“The act of leaning in is powerful. It is both a physical pose of accessibility and one of perceived attention by your child. It shows intention, and to some extent, vulnerability and “surrender” if you may. To Lean In, to me, means one is leading with the heart first, your body posture is attentive and inviting (picture the opposite posture – leaning back). This is NOT to be confused with the feminist movement (by author and FB COO Sheryl Sandberg).

This is purely a physical act that also leads to an emotional connection.

 Leaning in, tuning in to the right radio frequency of your child or teen, and talking with them, is something that I have discovered works well with my patients and my own teen. When you physically lean in-to your child, you enter a closer space, you show undivided attention, your ears are closer, your hands are automatically “freer”, your heart is open, and the connection is established. Your child sees and notes that your body language is welcoming to them, you are accessible and present in the moment.

It is a powerful pose.

It swings the proverbial doors of communication open, and your teen feels welcome to come in. It tells them without a doubt that they matter, their ideas matter, and their lives in turn also matter. I must mention that it comes with practice, but it is worth all of the time and effort spent on it because it gives life to a positive and nurturing relationship. After all, wouldn’t every parent’s dream be for their kids to tell them first before they ever decide to hurt themselves? If so, then we must plant the seeds early, and nurture them when the going is good, so our kids can willingly come to us at the first signs of trouble”. Dr. Lulu

Positive relationships have been cited as one of the strongest determinants for children to thrive. Children who have been traumatized need this vital relationship that much Image result for positive relationship quotesmore. The prevalence of suicides in teens in recent times is an example of how much work is needed by us, the adults in establishing and maintaining these relationships, and effective communication is the key. Studies have shown that the presence of ONE SINGLE POSITIVE RELATIONSHIP WITH AN ADULT can help eliminate behavior problems, foster healthy growth and potentially reduce childhood trauma or ACEs which have a high correlation with suicide/suicidal behavior. I also happen to have an online communication course…cooking 🙂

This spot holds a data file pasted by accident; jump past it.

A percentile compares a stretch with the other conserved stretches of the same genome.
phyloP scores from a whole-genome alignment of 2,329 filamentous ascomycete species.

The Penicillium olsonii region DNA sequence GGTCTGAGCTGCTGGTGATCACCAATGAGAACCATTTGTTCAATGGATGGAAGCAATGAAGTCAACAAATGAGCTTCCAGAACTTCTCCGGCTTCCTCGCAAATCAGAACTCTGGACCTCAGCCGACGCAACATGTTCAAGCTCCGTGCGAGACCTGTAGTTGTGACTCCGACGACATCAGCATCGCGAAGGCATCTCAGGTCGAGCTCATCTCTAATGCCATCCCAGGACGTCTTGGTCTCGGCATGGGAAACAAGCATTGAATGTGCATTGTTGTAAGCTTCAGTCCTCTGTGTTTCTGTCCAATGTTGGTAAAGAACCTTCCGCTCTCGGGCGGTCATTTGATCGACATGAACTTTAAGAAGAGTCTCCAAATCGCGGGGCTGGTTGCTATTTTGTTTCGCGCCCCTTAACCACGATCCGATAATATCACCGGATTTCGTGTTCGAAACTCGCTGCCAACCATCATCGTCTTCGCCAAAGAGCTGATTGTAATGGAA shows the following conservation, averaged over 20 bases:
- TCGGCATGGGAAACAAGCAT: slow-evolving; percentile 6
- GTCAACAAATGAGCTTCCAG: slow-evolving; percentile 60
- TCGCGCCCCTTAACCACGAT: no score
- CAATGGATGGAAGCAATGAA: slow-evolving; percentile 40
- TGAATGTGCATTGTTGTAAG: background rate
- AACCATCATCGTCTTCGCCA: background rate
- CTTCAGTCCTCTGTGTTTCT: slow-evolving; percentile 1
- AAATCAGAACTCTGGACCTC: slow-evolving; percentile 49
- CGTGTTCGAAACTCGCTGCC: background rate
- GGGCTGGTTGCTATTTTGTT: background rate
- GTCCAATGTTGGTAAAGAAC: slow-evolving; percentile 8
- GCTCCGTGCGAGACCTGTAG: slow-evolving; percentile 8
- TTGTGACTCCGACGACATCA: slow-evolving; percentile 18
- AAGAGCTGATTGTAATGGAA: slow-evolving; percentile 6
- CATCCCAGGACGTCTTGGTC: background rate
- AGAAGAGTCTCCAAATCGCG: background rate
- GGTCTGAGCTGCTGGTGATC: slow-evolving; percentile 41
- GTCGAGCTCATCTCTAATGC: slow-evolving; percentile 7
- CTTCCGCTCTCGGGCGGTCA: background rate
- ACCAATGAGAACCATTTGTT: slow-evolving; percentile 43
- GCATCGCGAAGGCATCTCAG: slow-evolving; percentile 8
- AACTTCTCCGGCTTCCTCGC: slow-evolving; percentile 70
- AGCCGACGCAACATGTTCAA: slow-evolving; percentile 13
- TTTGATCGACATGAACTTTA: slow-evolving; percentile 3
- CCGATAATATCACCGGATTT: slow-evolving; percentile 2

Encourage your kids/teens to reach out to you by leaving that door WIDE open for communication. Share in their little and not-so-little wins. Laugh out loud when they crack jokes. Give them a hug, a pat on the back, ruffle their hair and praise from to time. Indulge in their whacked-out sense of humor and remember they may only welcome you in for a brief minute, so enjoy it. Tell stories from your teen years, and listen to their own escapades, but avoid a judgemental tone at all costs. A quick trip to your teen years will remind you of your own yearning for validation from your parents, and that should help.

In ending, I will say, continue the good work if you are already connecting or connected emotionally with your kids and teens. Keep allowing healthy dialogues in. Institute daily pulse checks to get them to focus more on the positives and small wins on a daily bases. Check out my online class: parenting without yelling if you can, or grab an autographed copy of either of my books: my parenting book or my teen suicide book (which is the featured book of the month for the San Antonio Book Club this March) if you are looking for something fun and engaging to do this Spring or later this Summer. Join me and my friends on Facebook for my daily QODs where I engage other teen parents to share and learn from each other, or join my Facebook teen parenting group for more fun on raising teens!